Hospitality sector sees strongest job growth in January

TAMPA, Fla. — The U.S. labor market received an unexpected boost in January, and the hard-hit hospitality industry is now seeing the strongest job growth.

Yasmine Valencia has been in her new position as host at the Highland City Diner for six weeks. She had been looking for a full-time job for nearly eight months.

“I applied for many, many jobs,” Valencia said. “It was just really hard to find one because a lot of people said they were hiring, then you put in job applications and they just don’t look at them, or you don’t respond to recommendations” , she continued.

The pregnant first-time mum says this job couldn’t come at a better time. Valence is one of many new hires at the restaurant, which battled a labor shortage in 2021 but is now fully booked.

“I always receive applications despite the fact that my positions are filled. So it’s been pretty good for us,” said Russell Colleran, owner of Highland City Diner.

This as the US economy added a surprise 467,000 jobs last month. Job growth was strongest in the leisure and hospitality sectors, adding 151,000 jobs.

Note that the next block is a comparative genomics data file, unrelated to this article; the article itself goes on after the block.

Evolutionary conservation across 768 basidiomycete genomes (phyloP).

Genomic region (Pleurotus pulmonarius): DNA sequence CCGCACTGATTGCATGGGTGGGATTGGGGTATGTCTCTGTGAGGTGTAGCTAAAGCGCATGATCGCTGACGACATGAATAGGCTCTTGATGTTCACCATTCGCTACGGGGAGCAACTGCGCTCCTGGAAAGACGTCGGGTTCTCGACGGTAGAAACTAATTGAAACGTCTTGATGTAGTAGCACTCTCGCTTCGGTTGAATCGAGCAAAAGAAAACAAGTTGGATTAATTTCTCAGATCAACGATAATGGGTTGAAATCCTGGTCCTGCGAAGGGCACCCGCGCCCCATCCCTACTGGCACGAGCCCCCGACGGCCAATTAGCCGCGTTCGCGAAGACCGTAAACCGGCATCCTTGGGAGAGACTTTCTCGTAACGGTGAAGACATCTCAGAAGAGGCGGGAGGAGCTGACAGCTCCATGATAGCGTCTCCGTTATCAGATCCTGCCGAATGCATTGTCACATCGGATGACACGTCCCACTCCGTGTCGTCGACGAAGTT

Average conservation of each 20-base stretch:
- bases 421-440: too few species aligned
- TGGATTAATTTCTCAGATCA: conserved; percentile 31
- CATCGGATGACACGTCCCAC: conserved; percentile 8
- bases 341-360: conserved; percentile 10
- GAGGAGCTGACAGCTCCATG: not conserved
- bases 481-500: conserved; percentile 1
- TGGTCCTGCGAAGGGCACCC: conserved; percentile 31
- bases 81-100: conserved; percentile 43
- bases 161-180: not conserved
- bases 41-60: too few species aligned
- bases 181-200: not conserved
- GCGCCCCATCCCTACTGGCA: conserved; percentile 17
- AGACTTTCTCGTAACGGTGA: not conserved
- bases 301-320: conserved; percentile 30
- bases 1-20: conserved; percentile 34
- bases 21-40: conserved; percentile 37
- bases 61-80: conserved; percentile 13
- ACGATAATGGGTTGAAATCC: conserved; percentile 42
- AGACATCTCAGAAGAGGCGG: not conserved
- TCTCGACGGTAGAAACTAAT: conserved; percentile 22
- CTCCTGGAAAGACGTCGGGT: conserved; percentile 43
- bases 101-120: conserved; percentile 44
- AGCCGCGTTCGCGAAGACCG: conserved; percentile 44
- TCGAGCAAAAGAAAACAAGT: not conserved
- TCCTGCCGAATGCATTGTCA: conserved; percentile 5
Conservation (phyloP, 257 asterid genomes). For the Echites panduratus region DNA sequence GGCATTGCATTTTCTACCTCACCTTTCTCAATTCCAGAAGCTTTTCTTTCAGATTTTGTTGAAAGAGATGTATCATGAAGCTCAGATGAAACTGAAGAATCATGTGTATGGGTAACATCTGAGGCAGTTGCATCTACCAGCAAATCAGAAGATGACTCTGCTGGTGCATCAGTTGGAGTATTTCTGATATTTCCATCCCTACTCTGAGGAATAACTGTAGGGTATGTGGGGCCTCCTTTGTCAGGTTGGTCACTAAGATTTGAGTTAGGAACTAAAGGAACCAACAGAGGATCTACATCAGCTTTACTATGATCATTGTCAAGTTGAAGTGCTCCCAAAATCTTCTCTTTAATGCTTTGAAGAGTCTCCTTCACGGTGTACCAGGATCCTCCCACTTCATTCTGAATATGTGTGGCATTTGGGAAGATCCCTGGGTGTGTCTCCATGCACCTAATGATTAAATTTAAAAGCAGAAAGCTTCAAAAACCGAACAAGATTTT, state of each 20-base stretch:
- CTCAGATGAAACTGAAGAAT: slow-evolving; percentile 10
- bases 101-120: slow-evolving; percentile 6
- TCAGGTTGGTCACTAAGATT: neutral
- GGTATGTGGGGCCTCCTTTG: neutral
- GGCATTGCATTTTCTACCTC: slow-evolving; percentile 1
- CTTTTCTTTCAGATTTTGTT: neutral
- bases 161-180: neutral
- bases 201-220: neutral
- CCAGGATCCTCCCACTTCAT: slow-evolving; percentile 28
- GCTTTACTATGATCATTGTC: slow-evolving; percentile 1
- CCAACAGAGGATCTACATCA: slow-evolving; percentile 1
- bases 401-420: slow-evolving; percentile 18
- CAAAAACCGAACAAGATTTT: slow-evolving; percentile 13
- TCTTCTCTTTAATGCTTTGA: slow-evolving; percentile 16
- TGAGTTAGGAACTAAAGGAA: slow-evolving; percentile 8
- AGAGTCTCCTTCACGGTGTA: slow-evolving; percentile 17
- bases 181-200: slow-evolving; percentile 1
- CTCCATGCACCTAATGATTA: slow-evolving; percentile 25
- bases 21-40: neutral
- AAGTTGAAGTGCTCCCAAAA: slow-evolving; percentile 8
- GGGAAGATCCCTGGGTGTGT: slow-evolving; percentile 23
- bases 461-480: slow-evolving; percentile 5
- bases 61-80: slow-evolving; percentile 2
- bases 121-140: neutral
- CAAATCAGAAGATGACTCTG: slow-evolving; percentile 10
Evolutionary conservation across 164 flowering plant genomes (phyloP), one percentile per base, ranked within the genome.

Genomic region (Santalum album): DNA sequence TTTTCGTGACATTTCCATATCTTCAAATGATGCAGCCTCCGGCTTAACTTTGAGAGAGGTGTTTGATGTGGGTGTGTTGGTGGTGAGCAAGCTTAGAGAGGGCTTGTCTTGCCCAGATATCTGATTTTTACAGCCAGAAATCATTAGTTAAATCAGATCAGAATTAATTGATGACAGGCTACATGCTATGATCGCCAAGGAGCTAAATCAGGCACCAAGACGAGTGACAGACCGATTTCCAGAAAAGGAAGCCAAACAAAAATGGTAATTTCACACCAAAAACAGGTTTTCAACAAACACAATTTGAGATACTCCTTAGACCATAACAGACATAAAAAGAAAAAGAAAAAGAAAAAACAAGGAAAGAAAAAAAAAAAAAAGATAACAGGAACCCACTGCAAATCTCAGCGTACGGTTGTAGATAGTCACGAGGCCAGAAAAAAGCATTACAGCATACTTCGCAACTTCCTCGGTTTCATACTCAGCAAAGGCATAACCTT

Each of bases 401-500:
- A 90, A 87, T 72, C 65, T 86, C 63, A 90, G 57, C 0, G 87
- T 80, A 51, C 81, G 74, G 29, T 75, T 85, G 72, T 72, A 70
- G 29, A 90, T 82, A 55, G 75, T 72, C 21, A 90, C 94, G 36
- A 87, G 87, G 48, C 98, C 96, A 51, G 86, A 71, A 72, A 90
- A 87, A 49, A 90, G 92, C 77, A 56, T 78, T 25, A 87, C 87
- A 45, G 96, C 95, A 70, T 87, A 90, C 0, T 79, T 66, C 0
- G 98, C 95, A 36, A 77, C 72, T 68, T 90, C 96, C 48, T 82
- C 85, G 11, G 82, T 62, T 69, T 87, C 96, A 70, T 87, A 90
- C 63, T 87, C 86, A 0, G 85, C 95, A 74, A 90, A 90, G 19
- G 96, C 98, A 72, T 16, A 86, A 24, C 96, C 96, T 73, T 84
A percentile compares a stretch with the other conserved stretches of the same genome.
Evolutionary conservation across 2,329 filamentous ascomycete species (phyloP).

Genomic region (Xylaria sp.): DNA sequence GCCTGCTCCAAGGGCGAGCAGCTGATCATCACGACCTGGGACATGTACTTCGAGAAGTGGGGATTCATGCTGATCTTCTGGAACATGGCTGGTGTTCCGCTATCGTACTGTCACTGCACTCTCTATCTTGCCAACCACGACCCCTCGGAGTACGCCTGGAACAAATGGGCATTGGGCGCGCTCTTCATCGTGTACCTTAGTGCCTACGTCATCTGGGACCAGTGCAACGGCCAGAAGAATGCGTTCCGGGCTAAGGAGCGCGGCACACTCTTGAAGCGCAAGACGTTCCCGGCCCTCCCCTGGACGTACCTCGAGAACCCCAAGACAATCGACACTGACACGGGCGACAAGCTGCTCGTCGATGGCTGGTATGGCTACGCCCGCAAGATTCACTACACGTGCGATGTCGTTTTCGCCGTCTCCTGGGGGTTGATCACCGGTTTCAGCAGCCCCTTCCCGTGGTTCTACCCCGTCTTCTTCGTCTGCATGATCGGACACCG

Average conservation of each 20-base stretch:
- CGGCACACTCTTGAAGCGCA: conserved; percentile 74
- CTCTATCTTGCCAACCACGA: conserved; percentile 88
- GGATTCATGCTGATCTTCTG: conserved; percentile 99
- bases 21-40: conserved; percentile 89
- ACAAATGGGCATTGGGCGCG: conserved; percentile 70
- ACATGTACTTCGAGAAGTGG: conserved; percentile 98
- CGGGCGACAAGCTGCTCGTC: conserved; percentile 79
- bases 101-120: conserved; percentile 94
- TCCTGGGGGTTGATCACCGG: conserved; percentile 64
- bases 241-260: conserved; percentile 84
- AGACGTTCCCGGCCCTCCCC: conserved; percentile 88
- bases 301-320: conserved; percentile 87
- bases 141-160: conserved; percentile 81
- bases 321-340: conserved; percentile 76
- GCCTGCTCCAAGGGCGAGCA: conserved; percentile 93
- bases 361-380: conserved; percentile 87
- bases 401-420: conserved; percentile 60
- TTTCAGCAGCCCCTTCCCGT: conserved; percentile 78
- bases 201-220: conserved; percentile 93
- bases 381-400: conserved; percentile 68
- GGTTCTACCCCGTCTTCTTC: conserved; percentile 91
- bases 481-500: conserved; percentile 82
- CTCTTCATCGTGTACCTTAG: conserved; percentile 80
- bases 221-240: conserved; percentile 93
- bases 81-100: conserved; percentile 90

“Granted the federal numbers were encouraging, but what we’re hearing anecdotally from our members is that they’re in summary over the past 60 days, they’re probably improved slightly to stay flat in terms staffing levels,” said Geoff Luebkemann, Senior Vice President. President of the Florida Restaurant and Lodging Association.

Luebkemann said they’re seeing mixed results in the state’s job market, depending on the type of business.

“One of the things that many of our members have realized is that the healthier and more attractive their work environment is, the work environment they can control and create for their teammates, the better their level of success will be in terms of endowment,” says Lübkemann.

The big jump in the labor force despite omicron suggests a much more resilient economy.

“Anytime we get a good jobs report, where jobs are being created by being creative, that’s a positive sign,” said Chris Jones, professor of economics at the University of South Florida.

However, economists say to take this with a grain of salt as there are still factors in the economy that are of concern.

“Supply chain shortages and uncertainty about where the price level will go, whether or not that inflation and price instability will end up destabilizing the economy or not. I think the jury is still out,” said Jones.

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